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Food security to feature prominently at meetings

By Li Lei | China Daily | Updated: 2024-03-04 09:24
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Li Lei

In September, I was given a tour of the China Agricultural University campus in Beijing shortly after the success of a three-year trial in which homegrown genetically modified corn and soybean crops were planted.

A researcher shepherded me through half a dozen labs packed with bulky machines that hummed as they analyzed genetic samples. Operators in white lab coats sat back to back, bending over test tubes and culture medium pads loaded with genetically modified corn cells.

The cells are candidates for the next-generation corn varieties, with all the traits a farmer could dream of: nutritious, higher-yield and drought-tolerant, with stronger resistance to diseases, pests and herbicides. A poster in the corridor touted an innovation that is key to developing homegrown GM crops. Lai Jinsheng, a CAU professor, and his colleagues have developed two pairs of "scissors" for editing crop genes.

I was told that prior to their work, 17 such scissors had already been developed in Western countries. Using those scissors to engineer crops for mass production would result in hefty fees due to copyright. My guide said though our own scissors might not be as "sharp", they can do the same job, but the job would take longer. Having them in our toolbox means a lot, given the technology blockade initiated by some Western nations as China races to modernize from farming to manufacturing.

China has long resolved to be self-reliant in terms of its food security. It is increasingly turning to cutting-edge technology underpinning game-changing innovations to make that happen. Lai's gene-editing scissors are just one example.

The laser-focus on absolute food security partly stems from the country's long history. In the Spring and Autumn Period (770-476 BC), the Qi state was one of the largest and most powerful in ancient China. Its ruler, Duke Huan, adopted a scheme proposed by his famous adviser, Guan Zhong, to inflate the price of silk products and persuade its rival states, Lu and Liang, to abandon food crops and switch to mulberry trees, an important source of silkworm feed. In just three years, the two states descended into chaos due to food shortages and were later subdued by Qi.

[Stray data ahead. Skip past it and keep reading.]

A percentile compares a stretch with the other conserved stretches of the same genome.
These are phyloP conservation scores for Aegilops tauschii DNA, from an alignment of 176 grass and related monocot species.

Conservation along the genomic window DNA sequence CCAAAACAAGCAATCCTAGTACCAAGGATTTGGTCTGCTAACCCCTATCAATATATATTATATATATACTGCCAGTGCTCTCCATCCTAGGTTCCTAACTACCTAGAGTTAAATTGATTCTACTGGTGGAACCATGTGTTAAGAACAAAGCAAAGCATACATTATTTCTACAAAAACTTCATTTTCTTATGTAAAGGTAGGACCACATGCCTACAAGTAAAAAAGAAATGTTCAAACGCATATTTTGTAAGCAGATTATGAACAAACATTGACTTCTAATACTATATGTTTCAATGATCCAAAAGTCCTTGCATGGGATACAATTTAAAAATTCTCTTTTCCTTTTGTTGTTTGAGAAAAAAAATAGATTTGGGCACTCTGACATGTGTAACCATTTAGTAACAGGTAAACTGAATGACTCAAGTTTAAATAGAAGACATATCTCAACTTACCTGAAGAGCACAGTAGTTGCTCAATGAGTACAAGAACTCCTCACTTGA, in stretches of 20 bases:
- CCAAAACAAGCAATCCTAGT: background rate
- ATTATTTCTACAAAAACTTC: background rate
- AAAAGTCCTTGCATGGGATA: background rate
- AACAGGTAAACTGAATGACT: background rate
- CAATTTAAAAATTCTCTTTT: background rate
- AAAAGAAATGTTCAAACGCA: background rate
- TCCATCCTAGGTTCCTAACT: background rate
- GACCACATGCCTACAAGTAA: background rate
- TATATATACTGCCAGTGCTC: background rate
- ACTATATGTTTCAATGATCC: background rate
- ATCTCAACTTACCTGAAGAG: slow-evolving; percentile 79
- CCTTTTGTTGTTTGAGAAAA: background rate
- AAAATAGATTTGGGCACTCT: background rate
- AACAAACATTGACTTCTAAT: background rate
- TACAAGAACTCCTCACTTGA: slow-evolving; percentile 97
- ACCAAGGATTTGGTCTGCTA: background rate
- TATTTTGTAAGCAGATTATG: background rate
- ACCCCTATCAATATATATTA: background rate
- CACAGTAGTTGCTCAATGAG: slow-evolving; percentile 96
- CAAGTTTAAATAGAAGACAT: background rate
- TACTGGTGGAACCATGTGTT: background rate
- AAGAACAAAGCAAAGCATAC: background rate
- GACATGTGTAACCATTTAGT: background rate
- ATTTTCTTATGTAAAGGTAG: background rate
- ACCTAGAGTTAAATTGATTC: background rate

In another example during the Spring and Autumn Period, Gou Jian, king of the Yue state, urged food production and worked with his queen in the fields to serve as a model for his people. Meanwhile, he gifted boiled seeds to Yue's powerful rival state, Wu. As the cooked seeds couldn't be planted, a famine ensued, leading to Wu's eventual demise.

As China steps up its modernization drive, agriculture and related work in rural areas are said to be among the thorniest tasks. Technology has been deemed a solution to address the challenges. "The socialist modernization won't be complete without agricultural and rural modernization," President Xi Jinping told the annual rural work conference in 2022. "We need to rely on science and technology as well as reform to speed up the building of strong agriculture," he said.

At the latest central rural work conference in December, the "dual drivers of technology and reform "were listed as a crucial avenue in building a strong agriculture. The No 1 Central Document, an important annual policy statement released last month, reiterated the strategy as China works to promote self-reliance in high-level science and technology, foster new growth drivers and develop "new productive forces" — an emerging catchphrase in policymaking — that can drive strategic emerging industries.

Agriculture has dominated political talks and legislative efforts given its importance as the foundation of a healthy economy and national security. State Council Information Office data showed that from 2020 to 2022, about one in every 10 suggestions made by legislators and political advisers at each year's two sessions — the annual gatherings of the National People's Congress, the top legislature, and the Chinese People's Political Consultative Conference National Committee, the top political advisory body — were forwarded to the Ministry of Agriculture and Rural Affairs.

In December, the NPC Standing Committee passed the Food Security Law after three reviews in just six months, proof that food security is a priority for the legislature.

At the two sessions this week, more rural-themed suggestions are expected. Hu Peisong, a member of the 14th National Committee of the CPPCC, told me that he would submit a proposal seeking to bolster farmers' income through methods such as the promotion of enhanced food crops.

Deng Qianchun, a deputy to the 14th NPC, suggested stepping up technology aid to Africa to increase the yields of oil crops such as sesame, an arrangement that will not only help raise the income of Africans, but also meet China's own crop needs in the short term.

As China charges ahead with its socialist modernization goals, agriculture is bound to receive unprecedented political attention this year.

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